-G E O F F C O L V I N
As humans, we crave knowing what is going on and why, as surely as we depend on the rising and setting of the sun, the tide going out and returning, and oxygen filling the air. And when universal expectations of lifelong employment and comfortable retirement seemingly vanish, challenging our known paradigm, we are emotionally unnerved—and understandably so. Yet as we struggle to discern the causes of various outlier events, we routinely reach for the simplest and singlest of answers. This search for simplicity solely to resolve some emotional anxiety misses the truth of the moment and robs us of the more complex answer. The simplistic answer, when followed to its logical conclusion, can often lead us to future behavior resulting in precisely the outcome we were trying to avoid.
Many economists would have us believe that markets (financial markets, job markets, etc.) exist in equilibrium: they behave according to rational, unremarkable, and efficient self-adjusting models. This does not take into account the irrational element of human behavior or the fact that some markets, including economic and job markets, live in a critical state of nonequilibrium. They are always on the edge of instability. Yet nonequilibrium markets generally act like equilibrium markets—until they don’t. Then--bang—things seem to spiral out of control. These events seem abnormal and chaotic but are actually quite logical and routine, albeit somewhat irregular in their frequency.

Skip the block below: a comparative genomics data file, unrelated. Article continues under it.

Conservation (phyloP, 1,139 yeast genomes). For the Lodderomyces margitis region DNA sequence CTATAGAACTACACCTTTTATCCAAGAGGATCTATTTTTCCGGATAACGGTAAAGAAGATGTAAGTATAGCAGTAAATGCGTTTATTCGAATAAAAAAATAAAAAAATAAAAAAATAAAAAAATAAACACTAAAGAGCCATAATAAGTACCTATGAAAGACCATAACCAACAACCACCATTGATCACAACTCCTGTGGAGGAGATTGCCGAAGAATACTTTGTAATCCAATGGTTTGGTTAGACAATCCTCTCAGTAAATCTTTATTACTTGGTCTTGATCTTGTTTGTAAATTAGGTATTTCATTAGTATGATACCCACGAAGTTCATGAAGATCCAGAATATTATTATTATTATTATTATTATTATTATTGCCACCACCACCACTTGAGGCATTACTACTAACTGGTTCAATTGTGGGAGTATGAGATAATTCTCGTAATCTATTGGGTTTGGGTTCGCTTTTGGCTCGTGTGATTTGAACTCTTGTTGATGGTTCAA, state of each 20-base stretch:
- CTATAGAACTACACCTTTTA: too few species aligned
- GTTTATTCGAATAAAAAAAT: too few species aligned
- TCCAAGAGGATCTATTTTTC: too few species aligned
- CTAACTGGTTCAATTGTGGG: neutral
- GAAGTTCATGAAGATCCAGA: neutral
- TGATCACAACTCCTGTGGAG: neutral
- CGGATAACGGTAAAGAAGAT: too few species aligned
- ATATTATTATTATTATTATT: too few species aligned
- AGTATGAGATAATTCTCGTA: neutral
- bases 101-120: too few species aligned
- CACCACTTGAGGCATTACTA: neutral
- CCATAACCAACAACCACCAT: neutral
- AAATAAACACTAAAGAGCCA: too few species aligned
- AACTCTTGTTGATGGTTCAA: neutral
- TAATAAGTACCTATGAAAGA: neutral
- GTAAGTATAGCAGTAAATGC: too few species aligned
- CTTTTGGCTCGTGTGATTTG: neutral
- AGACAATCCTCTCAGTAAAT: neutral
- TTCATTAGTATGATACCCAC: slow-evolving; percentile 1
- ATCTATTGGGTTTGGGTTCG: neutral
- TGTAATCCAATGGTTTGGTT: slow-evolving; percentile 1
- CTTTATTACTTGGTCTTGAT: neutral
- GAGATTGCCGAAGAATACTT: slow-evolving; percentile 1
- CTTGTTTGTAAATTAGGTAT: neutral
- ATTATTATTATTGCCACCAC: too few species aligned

While it would be all too easy to point to one root cause as an explanation for the tough job market we find ourselves in, the truth is that it is much more complex than that. I have, however, pointed to areas that have made our career path more complex. Just remember that no one contributing factor is in and of itself the sole cause of our job woes. Anyone who claims otherwise is either a charlatan or naive, whether they prognosticate with genuinely good intentions or not. I highly recommend reading Ubiquity: Why Catastrophes Happen, by Mark Buchanan, in order to understand the states of equilibrium and nonequilibrium and how the latter live in a constant critical state (on the edge of radical change), prone to wild swings and catastrophes that are unpredictable in timing, but virtually certain to occur at some point in time. Although our economy and job markets have reflected a seeming calm on the surface for several decades, an outsized event like the economic crisis of 2008 has served to jolt us from our slumber.
-G E O R G E F R I E D M A N